Friday, June 3, 2011

The Jogging Chronicles

My brain yells at me a lot. Loudly, and if my brain had a finger, it would wag it at me with impunity.

Even when my iPod is cranked to the highest volume setting, I can still hear my brain shouting orders at my like a drill sergeant. A squishy, fat-filled, grey, wrinkly drill sergeant. But nicer, really. More encouraging than a drill sergeant. My brain is more Billy Blanks than Lou Gossett, Jr. My brain has never required me to drop and give it 20.

I think weird thoughts when I'm running. Mostly, I think about what I'm going to eat for dinner. I find that I think about food a lot while I'm either running or in spinning class. My food fantasy life is very rich and fanciful. There are so many things I would love to do with macaroni and cheese, and all of them involve jalapenos and toasted bread crumbs.

When I'm not indulging my food imaginings, Brain Billy Blanks comes out and starts barking orders and telling me to suck it up and ignore that giant brick wall that I'm hurdling toward. "Keep your legs moving, come ON!! Like pistons! You're a well-oiled machine! Don't you quit on me, Harris!" Lactic acid starts to build up in the backs of my legs, toward the bottom of my calves, always in the same spot, and it's so excruciating that I want to cry, and here comes Brain Billy again, screaming, "It's an illusion! Someone else's legs hurt, but not yours! Separate yourself! Go go GO!"

And then something weird happens. I look at the horizon, which is solid and unwavering. Even though I know I'm moving, everything else is not. Everything is frozen, still, encapsulated in a moment where time as ceased to have any meaning whatsoever. Suddenly, I realize that I've been slightly hunched over, which is doing nothing for conserving my energy. My arms have been flopping, too, so I straighten up and calm down my upper body, and my legs just keep pumping and pumping forward, and then I'm floating. I can hear my breath and nothing else. Infinities pass between each inhalation. Galaxies are birthed and burn and die before I exhale. I don't how fast I'm moving, even though I know it's not very. I don't know what time it is or what day it is or my birthday or my eye color. My iPod is still playing, but what? I couldn't pick it out in a line up. This goes on for a while.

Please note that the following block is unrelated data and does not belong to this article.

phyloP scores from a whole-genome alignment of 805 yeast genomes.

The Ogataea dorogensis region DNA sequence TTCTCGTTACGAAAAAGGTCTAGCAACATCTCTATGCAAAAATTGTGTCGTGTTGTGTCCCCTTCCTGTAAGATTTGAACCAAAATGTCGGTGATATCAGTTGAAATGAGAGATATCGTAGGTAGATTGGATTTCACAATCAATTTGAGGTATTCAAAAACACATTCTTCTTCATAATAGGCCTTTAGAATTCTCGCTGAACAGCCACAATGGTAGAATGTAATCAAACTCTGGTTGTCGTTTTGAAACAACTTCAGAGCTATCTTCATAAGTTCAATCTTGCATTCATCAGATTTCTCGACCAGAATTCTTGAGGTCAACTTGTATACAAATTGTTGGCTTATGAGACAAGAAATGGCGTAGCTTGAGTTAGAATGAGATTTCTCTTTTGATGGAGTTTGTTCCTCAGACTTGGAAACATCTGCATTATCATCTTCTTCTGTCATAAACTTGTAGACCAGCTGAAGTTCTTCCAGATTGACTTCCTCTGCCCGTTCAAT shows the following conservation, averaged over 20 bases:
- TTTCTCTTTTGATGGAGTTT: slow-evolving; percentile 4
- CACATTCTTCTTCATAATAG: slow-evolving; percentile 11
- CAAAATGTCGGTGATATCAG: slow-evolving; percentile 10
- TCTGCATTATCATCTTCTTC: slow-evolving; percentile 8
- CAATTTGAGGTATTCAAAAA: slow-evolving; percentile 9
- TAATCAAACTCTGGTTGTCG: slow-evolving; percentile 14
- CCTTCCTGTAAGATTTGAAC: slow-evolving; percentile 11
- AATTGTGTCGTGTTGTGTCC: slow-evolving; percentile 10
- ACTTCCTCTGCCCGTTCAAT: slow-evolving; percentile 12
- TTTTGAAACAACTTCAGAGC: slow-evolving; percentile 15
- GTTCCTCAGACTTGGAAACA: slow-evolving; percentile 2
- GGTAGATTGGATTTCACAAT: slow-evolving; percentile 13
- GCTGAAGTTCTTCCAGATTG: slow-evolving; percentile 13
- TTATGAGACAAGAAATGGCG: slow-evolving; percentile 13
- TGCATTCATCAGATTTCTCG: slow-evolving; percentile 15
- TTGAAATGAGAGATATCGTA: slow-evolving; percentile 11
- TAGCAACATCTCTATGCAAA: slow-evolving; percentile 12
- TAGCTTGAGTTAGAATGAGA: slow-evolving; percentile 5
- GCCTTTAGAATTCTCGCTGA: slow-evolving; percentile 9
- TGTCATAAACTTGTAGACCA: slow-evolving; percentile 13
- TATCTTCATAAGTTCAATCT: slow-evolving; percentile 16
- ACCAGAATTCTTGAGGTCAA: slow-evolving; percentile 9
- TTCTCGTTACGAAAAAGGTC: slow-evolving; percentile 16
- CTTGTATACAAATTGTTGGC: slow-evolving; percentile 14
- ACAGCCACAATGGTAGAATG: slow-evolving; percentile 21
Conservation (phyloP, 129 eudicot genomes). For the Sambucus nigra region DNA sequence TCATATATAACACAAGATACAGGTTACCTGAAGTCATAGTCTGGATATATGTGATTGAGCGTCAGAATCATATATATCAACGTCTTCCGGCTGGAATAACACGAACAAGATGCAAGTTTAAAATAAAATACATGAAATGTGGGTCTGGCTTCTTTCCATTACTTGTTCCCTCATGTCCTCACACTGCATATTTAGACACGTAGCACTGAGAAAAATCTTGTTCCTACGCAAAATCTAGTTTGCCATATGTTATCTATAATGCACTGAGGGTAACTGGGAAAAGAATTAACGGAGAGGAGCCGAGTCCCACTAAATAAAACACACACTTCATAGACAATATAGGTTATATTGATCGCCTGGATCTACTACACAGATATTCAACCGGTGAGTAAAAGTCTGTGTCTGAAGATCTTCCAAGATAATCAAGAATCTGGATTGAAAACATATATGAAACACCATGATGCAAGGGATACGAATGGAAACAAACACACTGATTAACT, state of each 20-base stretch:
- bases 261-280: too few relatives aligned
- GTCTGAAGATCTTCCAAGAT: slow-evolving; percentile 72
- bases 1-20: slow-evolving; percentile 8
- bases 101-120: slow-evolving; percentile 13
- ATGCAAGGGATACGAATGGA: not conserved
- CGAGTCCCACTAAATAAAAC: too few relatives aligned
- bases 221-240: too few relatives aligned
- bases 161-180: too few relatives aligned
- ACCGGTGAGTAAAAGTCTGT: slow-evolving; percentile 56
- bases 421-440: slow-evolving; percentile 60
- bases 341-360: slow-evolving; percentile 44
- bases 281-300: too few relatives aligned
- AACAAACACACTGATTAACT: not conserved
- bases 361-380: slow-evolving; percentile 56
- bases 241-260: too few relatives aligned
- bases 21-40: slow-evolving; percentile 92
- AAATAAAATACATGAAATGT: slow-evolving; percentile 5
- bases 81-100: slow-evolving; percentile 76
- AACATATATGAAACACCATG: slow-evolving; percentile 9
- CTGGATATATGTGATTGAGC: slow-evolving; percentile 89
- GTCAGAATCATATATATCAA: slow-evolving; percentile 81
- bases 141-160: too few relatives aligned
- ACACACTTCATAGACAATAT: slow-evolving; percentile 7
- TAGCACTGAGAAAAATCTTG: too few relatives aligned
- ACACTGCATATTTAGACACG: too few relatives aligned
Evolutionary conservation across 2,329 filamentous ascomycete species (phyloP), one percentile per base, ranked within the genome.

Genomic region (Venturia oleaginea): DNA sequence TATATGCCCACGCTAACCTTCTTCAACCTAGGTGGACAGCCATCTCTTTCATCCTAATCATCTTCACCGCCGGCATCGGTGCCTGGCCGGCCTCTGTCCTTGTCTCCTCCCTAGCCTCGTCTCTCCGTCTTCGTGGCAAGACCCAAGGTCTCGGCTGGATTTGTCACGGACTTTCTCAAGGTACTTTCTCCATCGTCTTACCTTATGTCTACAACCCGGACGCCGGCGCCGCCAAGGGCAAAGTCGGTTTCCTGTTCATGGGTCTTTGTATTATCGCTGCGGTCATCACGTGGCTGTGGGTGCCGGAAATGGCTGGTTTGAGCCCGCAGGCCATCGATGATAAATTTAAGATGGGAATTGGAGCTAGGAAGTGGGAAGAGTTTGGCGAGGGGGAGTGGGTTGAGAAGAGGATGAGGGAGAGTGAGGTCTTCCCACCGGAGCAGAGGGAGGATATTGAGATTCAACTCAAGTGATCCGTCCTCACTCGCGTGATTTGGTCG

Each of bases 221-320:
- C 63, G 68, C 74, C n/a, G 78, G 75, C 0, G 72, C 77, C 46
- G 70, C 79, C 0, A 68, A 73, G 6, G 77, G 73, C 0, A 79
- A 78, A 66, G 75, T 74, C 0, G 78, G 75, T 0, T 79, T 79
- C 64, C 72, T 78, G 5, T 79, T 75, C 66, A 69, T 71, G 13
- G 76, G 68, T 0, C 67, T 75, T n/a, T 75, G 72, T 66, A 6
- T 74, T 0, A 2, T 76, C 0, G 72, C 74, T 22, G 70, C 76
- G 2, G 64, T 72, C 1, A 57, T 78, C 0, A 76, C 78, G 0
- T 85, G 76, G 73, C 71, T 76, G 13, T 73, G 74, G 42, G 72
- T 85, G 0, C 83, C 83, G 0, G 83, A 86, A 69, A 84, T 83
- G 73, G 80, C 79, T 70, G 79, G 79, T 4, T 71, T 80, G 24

Until it stops.

Like an elevator in freefall that suddenly crashes onto the bottom floor, everything slams back down into place and starts moving again. My iPod is way too loud. The backs of my legs become flooded with lactic acid again, and I'm slogging through molasses with hip waders on while wearing a cargo vest filled with D batteries. Brain Billy is back, though, singing a familiar ditty: "Harris! Where were you? Daydreaming about ponies and rainbows and ice cream sundaes? Play time is OVER! It's grown-up time now, bitch!!"

Did Brain Billy just call me a bitch? That's too far. Brain Billy rarely resorts to expletives. I must be getting close to home.

Brain Billy isn't even trying anymore. All he's saying is "COME ON COME ON COME ON RUN RUN RUN RUN RUN...", screaming it into my ear so close I can feel his hot, mean breath on my cheek, repeating it over and over again in time to my footsteps. I'm not thinking about food anymore, and all of the various dipping sauces I'd like to be enjoying with my French fries. Now, I'm thinking about vomit. Lots and lots of vomit. Coming out of me and slopping on to the ground, and I wonder if I'll slip and fall into it. At least then I could stop running.

And then I'm in front of my porch. Just like that. I feel horrible, like someone caned the backs of my legs, and I'm shocked blood isn't pooling into my shoes. It's hard to stop moving from all the inertia. But I eventually do, and I stretch the backs of my legs which feels SO GOOD in ways I'm not sure I can talk about in mixed company.

Brain Billy says, "Stop messing around with these girly stretches. Put down your giant lolli-pop and pinwheel and get moving."

I follow orders and go around again, just one more time.